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Wireless G - practical number of clients?

Posted on 2004-09-21
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What is the practical number of clients that can be connected to a wireless G network and still have acceptable speeds, in anyone's experience?

I am running 11 machines on a wireless G network.  The signal strength is excellent in all parts of the office.  However, instead of connecting at 54Mbps, they all connect at 1Mbps, or at least that is what the properties window says.  Saving a simple Word document to the server takes 5 minutes,  printing to a network printer tends to freeze whatever program you're trying to print to, etc.

Is 11 too many to have on this network?  If not, what can the problem be?  Are there any setting, adjustments, configurations I can check or try?
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Question by:theamzngq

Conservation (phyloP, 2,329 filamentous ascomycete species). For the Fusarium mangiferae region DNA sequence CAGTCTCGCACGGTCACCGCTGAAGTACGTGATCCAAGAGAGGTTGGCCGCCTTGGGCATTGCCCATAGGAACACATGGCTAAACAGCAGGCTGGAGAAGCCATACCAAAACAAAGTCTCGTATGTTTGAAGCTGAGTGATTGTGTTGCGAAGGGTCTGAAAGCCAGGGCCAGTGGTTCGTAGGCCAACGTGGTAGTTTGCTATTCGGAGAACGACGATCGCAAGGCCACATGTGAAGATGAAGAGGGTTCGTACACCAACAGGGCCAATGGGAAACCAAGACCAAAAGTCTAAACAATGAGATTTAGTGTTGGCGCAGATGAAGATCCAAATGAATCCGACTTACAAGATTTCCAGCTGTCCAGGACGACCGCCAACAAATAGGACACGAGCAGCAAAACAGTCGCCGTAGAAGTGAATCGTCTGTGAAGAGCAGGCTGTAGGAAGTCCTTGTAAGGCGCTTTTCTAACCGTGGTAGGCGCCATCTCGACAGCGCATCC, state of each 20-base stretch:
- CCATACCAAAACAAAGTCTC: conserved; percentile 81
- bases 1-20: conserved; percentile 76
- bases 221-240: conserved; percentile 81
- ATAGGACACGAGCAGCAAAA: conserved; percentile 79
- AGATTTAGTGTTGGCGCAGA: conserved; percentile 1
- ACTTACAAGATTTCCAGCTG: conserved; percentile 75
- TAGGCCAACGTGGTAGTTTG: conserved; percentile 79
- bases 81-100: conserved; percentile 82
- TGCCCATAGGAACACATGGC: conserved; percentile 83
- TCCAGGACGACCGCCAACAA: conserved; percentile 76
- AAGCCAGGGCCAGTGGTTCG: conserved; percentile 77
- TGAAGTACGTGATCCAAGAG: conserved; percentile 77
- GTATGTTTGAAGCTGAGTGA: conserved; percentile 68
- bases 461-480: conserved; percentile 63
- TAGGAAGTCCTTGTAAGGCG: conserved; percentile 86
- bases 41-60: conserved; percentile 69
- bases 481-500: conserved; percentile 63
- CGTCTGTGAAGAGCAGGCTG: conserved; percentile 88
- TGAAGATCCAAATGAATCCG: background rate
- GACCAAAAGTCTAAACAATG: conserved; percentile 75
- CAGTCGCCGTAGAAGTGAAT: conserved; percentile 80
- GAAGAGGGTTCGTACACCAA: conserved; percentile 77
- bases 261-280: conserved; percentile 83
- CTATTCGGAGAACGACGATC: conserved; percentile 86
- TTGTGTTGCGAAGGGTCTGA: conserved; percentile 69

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by:lrmoore
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You can look at the bandwidth settings on the Access point. Mine (Linksys WRV54G) gives me the option of setting basic data rates, 1-2Mb, default 1-11, or All 1-24 Mb. I typically connect betwen 40 and 52 Mb depending on which room I'm in.

Coverage area and interference can cause low data rate connections. What is the distance from the clients to the access point? What kind of antenna do you have on it? Do all the machines need the wireless, or can some be wired?  

 If there is even a single 802.11b card in the network througput of the network is significantly restricted because of RTS/CTS protocol which has to switch to 802.11b slow signaling rate.
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by:theamzngq
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I will take a look at the access point and check for those data rate settings.

The further client from the AP is maybe 35 feet.  I have the high gain antennas installed on it, so the signal strength is excellent through the whole office.  All the wireless devices are 11g AFAIK.  I will double-check that.

Any thing else come to mind?
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LimeSMJ earned 150 total points